Police on Friday announced breakthroughs in the slayings of Dwayne Batiste Jr. and Damien Champ, whose deaths had been among six unsolved killings in the past year in north Lafayette.
Less than a month after he announced a task force created to focus exclusively on the unsolved killings, interim Lafayette Police Chief Reggie Thomas announced an arrest in one of the cases and an arrest warrant issued in the other.
“It does take an entire task force, I believe — that’s my approach — to solve these types of cases,” Thomas said.
Witness information helped secure the arrest of Traven Solomon, 22, of the 400 block of Guidry Street in Lafayette, who was booked Thursday on a count of second-degree murder in the shooting death of Champ.
Champ, 21, died the night of June 30 in the 300 block of Bossier Street.
A second-degree murder warrant also has been issued for 33-year-old Cody Brown, of Lafayette, in the Nov. 21, 2014, killing of 22-year-old Batiste in the 800 block of West Gilman Road. Brown is incarcerated on unrelated charges at the Louisiana State Penitentiary at Angola.
Two other people also are suspected of involvement in the Batiste killing, which happened during a string of shootings that day that left two other people hospitalized.
Police on Feb. 18 arrested Dwayne Carmouche Jr., 26, of Breaux Bridge, on a count of accessory after the fact in Batiste’s killing, while police are attempting to locate another suspect, whose name has not been released, on the same count.
Lafayette City-Parish Councilman Kenneth Boudreaux, who represents the area where most of the unsolved killings occurred, commended the Lafayette Police Department for making the cases a priority and issued a message to the killers who remain at large.
“It’s not when. It’s not where. It’s not how. It’s just a simple fact: You will be found. Or you could do the right thing and take responsibility for your action and allow those additional families to have the same type of peace and closure that the two families that was named here today now have,” Boudreaux said.
Four killings from last year remain unsolved , although police say they are pursuing serious leads in most of them.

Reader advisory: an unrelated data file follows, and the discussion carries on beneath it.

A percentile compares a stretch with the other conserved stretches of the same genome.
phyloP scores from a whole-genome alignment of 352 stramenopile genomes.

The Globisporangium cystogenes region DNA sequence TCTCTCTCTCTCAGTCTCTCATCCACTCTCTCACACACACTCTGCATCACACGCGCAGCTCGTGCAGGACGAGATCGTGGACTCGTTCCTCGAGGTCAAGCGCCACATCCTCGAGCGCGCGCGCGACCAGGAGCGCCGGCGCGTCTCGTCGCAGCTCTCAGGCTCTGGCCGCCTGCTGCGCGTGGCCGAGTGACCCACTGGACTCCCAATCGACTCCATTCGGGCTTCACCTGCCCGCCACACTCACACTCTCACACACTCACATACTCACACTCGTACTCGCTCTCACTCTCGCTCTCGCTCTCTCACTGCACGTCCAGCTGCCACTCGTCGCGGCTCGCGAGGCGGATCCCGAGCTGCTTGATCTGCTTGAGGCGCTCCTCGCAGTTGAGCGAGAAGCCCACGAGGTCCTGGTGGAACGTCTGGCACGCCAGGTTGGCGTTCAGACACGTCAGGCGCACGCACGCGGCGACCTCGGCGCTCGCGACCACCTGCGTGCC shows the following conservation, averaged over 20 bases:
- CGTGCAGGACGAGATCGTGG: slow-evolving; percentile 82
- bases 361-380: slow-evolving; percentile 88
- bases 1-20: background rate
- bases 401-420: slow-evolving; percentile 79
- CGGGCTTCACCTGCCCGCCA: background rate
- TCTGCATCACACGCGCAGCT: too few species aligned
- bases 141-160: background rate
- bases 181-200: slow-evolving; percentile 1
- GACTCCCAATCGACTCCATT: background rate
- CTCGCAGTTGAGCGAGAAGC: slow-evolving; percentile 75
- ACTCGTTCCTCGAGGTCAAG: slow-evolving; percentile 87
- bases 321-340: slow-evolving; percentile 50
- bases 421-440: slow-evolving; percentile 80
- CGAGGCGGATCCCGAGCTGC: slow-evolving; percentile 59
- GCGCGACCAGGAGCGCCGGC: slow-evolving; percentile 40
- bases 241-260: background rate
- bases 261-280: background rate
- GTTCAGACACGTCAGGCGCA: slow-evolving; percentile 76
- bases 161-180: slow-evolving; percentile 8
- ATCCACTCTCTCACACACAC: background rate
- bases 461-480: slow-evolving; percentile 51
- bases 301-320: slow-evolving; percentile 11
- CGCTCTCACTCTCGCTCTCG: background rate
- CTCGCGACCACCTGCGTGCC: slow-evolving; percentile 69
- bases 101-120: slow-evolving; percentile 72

Drayfus Bob, 19, has been considered a person of interest since the Dec. 10 killing of Rosando Gonzales, 57, who was shot and killed while walking with a friend along the 600 block of Surrey Street. The friend told police he ran away when a dark-colored vehicle drove up and several men armed with handguns got out the vehicle, and Gonzales was shot minutes later.
Investigators are awaiting forensic evidence before positively identifying a suspect, Police Department spokesman Cpl. Paul Mouton said.
Investigators have subpoenaed undisclosed types of evidence in the July 17 killing of Amon Bob, 30, who was found dead about 1 a.m. in the 100 block of Clifford Street.
Police responding to the scene found multiple shell casings and tracked down several vehicles in the area at the time of the shooting, Mouton said.
He also said detectives have strong leads in the May 24 shooting death of Scottie Alfred, 51, who died while sleeping in his car in a relative’s front yard in the 300 block of East Foch Street.
A family member found him dead from a gunshot wound about 6 a.m. Alfred worked at a nearby lounge and often would sleep in his car in the front yard, wake up in the morning and leave.
In the unsolved case of Aaron Brooks, 32, investigators believe he knew his killer, Mouton said, as no forced entry was evident inside his Northeast Evangeline Thruway apartment when he was shot multiple times in the early morning hours of May 8.
His killing was reported about 3:49 a.m. Investigators suspect robbery to be the motive behind his killing, as some items were missing from Brooks’ rented apartment, where he had been living along the heavily trafficked roadway for about four months.
Mouton said police checked area businesses and homes for surveillance footage after each of the killings and conducted countless interviews. Police have no evidence to believe any of the shootings are related.
Thomas said he feels sure the task force, to which one sergeant and three investigators are assigned, will solve the cases.
“We will be giving 100 percent to solve these cases, and I’m very confident in my task force and the evidence that we’re gathering that we will be solving these cases,” Thomas said.
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